How do you document real life when real life's getting more like fiction every day?
--Mark, the filmmaker, in Rent
For nine years songwriter Jonathan Larson waited tables at the Moondance Diner at Sixth Avenue and Grand Street in SoHo. The Moondance is a low-slung converted railway car in the familiar style of the 1930s: cramped booths; wipe-down chrome fixtures; coal-black griddles. I think I ate there once--raising the remote but not negligible possibility that a Pulitzer Prize- and Tony award-winning composer and librettist served me eggs over easy, hash browns, and white-bread toast. I hope I tipped well.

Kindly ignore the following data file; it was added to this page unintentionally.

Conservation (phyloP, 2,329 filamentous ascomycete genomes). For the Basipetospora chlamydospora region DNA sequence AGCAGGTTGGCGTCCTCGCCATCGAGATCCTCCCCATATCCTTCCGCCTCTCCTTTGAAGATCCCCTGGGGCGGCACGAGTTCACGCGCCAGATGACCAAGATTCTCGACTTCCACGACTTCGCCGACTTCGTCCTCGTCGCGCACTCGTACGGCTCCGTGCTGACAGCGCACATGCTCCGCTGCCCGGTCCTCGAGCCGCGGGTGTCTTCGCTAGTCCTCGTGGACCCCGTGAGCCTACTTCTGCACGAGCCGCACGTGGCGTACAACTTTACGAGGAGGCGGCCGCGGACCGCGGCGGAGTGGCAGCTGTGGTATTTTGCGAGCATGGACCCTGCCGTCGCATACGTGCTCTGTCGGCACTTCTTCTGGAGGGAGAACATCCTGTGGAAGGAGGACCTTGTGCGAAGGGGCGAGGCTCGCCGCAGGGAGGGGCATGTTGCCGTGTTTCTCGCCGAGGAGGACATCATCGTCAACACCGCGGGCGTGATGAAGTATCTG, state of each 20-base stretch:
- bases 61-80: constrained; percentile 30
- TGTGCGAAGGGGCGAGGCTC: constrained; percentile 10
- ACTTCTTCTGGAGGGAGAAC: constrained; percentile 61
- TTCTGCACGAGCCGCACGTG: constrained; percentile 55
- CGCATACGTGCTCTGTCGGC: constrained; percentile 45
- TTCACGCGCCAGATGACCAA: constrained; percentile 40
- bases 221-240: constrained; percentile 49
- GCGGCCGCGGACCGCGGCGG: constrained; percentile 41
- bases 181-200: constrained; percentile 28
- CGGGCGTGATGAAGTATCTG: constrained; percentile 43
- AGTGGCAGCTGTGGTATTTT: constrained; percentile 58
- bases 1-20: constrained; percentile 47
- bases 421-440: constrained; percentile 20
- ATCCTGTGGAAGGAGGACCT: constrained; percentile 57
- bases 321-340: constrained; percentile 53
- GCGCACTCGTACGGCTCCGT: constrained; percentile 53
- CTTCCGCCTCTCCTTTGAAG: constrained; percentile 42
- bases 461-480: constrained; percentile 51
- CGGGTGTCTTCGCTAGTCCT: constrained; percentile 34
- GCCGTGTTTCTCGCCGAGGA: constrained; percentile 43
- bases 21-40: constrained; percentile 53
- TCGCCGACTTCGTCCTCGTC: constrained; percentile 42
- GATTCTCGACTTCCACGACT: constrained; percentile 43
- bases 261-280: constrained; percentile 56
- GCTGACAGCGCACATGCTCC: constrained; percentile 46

Though a generation of rail-car diners survives in varying states of renovation or disrepair, the visual essence of these joints has since proliferated in such chain restaurants as Johnny Rockets in the Mall of America. Of course, America's titular mall lacks the cultural cachet of the Moondance. Hash browns here do not necessarily equal hash browns there. What is at issue is that greasy question of authenticity; and so it is too with the bizarre success of Rent and the saga of its creation. For Larson's long enlistment in the service armies is central to his public mythology--if a far second in importance to his having dropped dead from a catastrophic aneurysm on the eve of opening-night success. Here we see the story of the artist and the artist's sacrifice; of a nerdy suburban kid playing tuba and humming Irving Berlin in the shower; of ceaseless self-confidence in the face of failure; of the diem boldly carped.